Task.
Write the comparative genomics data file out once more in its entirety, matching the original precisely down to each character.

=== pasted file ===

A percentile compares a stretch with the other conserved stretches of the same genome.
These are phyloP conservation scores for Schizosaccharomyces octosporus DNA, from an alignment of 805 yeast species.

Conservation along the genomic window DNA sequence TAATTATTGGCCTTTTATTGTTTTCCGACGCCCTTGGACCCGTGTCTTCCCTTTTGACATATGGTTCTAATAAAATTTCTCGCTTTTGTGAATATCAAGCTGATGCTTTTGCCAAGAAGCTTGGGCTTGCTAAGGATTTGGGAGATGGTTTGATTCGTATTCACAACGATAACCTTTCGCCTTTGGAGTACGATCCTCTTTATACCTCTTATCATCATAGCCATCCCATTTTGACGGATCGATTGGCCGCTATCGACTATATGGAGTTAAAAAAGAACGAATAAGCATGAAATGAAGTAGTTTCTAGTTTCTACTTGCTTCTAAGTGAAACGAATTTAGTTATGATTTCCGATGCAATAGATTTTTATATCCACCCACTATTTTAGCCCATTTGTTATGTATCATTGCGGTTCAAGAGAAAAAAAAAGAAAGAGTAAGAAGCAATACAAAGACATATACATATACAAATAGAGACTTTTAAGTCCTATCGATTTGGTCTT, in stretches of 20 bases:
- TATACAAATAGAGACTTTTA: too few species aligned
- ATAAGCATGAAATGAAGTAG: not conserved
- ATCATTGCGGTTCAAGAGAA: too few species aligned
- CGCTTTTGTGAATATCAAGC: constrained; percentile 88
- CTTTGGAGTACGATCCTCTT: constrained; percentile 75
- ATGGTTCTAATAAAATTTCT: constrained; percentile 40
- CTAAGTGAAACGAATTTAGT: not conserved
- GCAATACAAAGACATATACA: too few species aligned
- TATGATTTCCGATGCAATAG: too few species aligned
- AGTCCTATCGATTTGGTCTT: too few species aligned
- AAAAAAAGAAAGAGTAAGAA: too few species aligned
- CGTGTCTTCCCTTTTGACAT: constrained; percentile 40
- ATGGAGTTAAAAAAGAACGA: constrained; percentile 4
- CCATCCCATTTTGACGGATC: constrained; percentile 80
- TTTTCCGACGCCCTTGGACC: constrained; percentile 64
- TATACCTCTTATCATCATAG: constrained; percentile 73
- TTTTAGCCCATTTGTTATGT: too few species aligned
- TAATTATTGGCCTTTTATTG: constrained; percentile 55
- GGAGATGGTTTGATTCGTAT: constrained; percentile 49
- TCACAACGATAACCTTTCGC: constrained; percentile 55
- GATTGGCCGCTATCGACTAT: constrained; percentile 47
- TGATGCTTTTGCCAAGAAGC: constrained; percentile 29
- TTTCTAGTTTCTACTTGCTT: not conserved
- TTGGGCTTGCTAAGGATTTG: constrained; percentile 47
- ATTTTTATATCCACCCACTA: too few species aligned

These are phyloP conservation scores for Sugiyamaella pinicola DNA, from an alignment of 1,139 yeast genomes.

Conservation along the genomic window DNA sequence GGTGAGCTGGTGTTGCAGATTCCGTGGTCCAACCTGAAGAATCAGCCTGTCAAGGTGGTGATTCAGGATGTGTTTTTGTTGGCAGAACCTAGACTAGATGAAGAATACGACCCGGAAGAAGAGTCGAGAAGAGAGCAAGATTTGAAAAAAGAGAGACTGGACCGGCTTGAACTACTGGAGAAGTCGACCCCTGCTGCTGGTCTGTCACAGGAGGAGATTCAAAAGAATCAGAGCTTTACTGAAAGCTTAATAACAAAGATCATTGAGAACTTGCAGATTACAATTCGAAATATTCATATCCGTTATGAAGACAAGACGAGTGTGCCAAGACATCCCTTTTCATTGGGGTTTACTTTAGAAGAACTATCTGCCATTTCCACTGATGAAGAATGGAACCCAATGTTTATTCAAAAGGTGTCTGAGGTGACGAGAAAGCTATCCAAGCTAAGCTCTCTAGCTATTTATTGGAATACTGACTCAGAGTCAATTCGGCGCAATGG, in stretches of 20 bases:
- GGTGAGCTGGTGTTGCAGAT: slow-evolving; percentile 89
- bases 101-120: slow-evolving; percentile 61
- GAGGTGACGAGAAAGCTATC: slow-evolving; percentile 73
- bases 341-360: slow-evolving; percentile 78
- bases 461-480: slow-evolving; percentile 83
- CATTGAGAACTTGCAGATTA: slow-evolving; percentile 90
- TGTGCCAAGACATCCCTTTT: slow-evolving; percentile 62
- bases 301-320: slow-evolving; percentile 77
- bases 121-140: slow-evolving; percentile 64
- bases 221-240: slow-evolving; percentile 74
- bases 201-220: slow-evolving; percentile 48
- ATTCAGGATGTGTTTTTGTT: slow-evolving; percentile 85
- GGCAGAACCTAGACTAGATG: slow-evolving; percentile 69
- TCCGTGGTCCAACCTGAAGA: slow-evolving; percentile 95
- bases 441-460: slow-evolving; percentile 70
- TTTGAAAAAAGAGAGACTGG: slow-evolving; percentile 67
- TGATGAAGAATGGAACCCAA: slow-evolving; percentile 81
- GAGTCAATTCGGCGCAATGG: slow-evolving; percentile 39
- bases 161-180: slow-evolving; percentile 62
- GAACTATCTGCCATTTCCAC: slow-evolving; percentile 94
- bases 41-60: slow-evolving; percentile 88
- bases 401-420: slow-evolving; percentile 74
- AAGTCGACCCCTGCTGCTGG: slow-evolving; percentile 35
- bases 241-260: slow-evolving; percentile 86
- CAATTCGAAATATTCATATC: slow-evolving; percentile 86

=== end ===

A percentile compares a stretch with the other conserved stretches of the same genome.
These are phyloP conservation scores for Schizosaccharomyces octosporus DNA, from an alignment of 805 yeast species.

Conservation along the genomic window DNA sequence TAATTATTGGCCTTTTATTGTTTTCCGACGCCCTTGGACCCGTGTCTTCCCTTTTGACATATGGTTCTAATAAAATTTCTCGCTTTTGTGAATATCAAGCTGATGCTTTTGCCAAGAAGCTTGGGCTTGCTAAGGATTTGGGAGATGGTTTGATTCGTATTCACAACGATAACCTTTCGCCTTTGGAGTACGATCCTCTTTATACCTCTTATCATCATAGCCATCCCATTTTGACGGATCGATTGGCCGCTATCGACTATATGGAGTTAAAAAAGAACGAATAAGCATGAAATGAAGTAGTTTCTAGTTTCTACTTGCTTCTAAGTGAAACGAATTTAGTTATGATTTCCGATGCAATAGATTTTTATATCCACCCACTATTTTAGCCCATTTGTTATGTATCATTGCGGTTCAAGAGAAAAAAAAAGAAAGAGTAAGAAGCAATACAAAGACATATACATATACAAATAGAGACTTTTAAGTCCTATCGATTTGGTCTT, in stretches of 20 bases:
- TATACAAATAGAGACTTTTA: too few species aligned
- ATAAGCATGAAATGAAGTAG: not conserved
- ATCATTGCGGTTCAAGAGAA: too few species aligned
- CGCTTTTGTGAATATCAAGC: constrained; percentile 88
- CTTTGGAGTACGATCCTCTT: constrained; percentile 75
- ATGGTTCTAATAAAATTTCT: constrained; percentile 40
- CTAAGTGAAACGAATTTAGT: not conserved
- GCAATACAAAGACATATACA: too few species aligned
- TATGATTTCCGATGCAATAG: too few species aligned
- AGTCCTATCGATTTGGTCTT: too few species aligned
- AAAAAAAGAAAGAGTAAGAA: too few species aligned
- CGTGTCTTCCCTTTTGACAT: constrained; percentile 40
- ATGGAGTTAAAAAAGAACGA: constrained; percentile 4
- CCATCCCATTTTGACGGATC: constrained; percentile 80
- TTTTCCGACGCCCTTGGACC: constrained; percentile 64
- TATACCTCTTATCATCATAG: constrained; percentile 73
- TTTTAGCCCATTTGTTATGT: too few species aligned
- TAATTATTGGCCTTTTATTG: constrained; percentile 55
- GGAGATGGTTTGATTCGTAT: constrained; percentile 49
- TCACAACGATAACCTTTCGC: constrained; percentile 55
- GATTGGCCGCTATCGACTAT: constrained; percentile 47
- TGATGCTTTTGCCAAGAAGC: constrained; percentile 29
- TTTCTAGTTTCTACTTGCTT: not conserved
- TTGGGCTTGCTAAGGATTTG: constrained; percentile 47
- ATTTTTATATCCACCCACTA: too few species aligned

These are phyloP conservation scores for Sugiyamaella pinicola DNA, from an alignment of 1,139 yeast genomes.

Conservation along the genomic window DNA sequence GGTGAGCTGGTGTTGCAGATTCCGTGGTCCAACCTGAAGAATCAGCCTGTCAAGGTGGTGATTCAGGATGTGTTTTTGTTGGCAGAACCTAGACTAGATGAAGAATACGACCCGGAAGAAGAGTCGAGAAGAGAGCAAGATTTGAAAAAAGAGAGACTGGACCGGCTTGAACTACTGGAGAAGTCGACCCCTGCTGCTGGTCTGTCACAGGAGGAGATTCAAAAGAATCAGAGCTTTACTGAAAGCTTAATAACAAAGATCATTGAGAACTTGCAGATTACAATTCGAAATATTCATATCCGTTATGAAGACAAGACGAGTGTGCCAAGACATCCCTTTTCATTGGGGTTTACTTTAGAAGAACTATCTGCCATTTCCACTGATGAAGAATGGAACCCAATGTTTATTCAAAAGGTGTCTGAGGTGACGAGAAAGCTATCCAAGCTAAGCTCTCTAGCTATTTATTGGAATACTGACTCAGAGTCAATTCGGCGCAATGG, in stretches of 20 bases:
- GGTGAGCTGGTGTTGCAGAT: slow-evolving; percentile 89
- bases 101-120: slow-evolving; percentile 61
- GAGGTGACGAGAAAGCTATC: slow-evolving; percentile 73
- bases 341-360: slow-evolving; percentile 78
- bases 461-480: slow-evolving; percentile 83
- CATTGAGAACTTGCAGATTA: slow-evolving; percentile 90
- TGTGCCAAGACATCCCTTTT: slow-evolving; percentile 62
- bases 301-320: slow-evolving; percentile 77
- bases 121-140: slow-evolving; percentile 64
- bases 221-240: slow-evolving; percentile 74
- bases 201-220: slow-evolving; percentile 48
- ATTCAGGATGTGTTTTTGTT: slow-evolving; percentile 85
- GGCAGAACCTAGACTAGATG: slow-evolving; percentile 69
- TCCGTGGTCCAACCTGAAGA: slow-evolving; percentile 95
- bases 441-460: slow-evolving; percentile 70
- TTTGAAAAAAGAGAGACTGG: slow-evolving; percentile 67
- TGATGAAGAATGGAACCCAA: slow-evolving; percentile 81
- GAGTCAATTCGGCGCAATGG: slow-evolving; percentile 39
- bases 161-180: slow-evolving; percentile 62
- GAACTATCTGCCATTTCCAC: slow-evolving; percentile 94
- bases 41-60: slow-evolving; percentile 88
- bases 401-420: slow-evolving; percentile 74
- AAGTCGACCCCTGCTGCTGG: slow-evolving; percentile 35
- bases 241-260: slow-evolving; percentile 86
- CAATTCGAAATATTCATATC: slow-evolving; percentile 86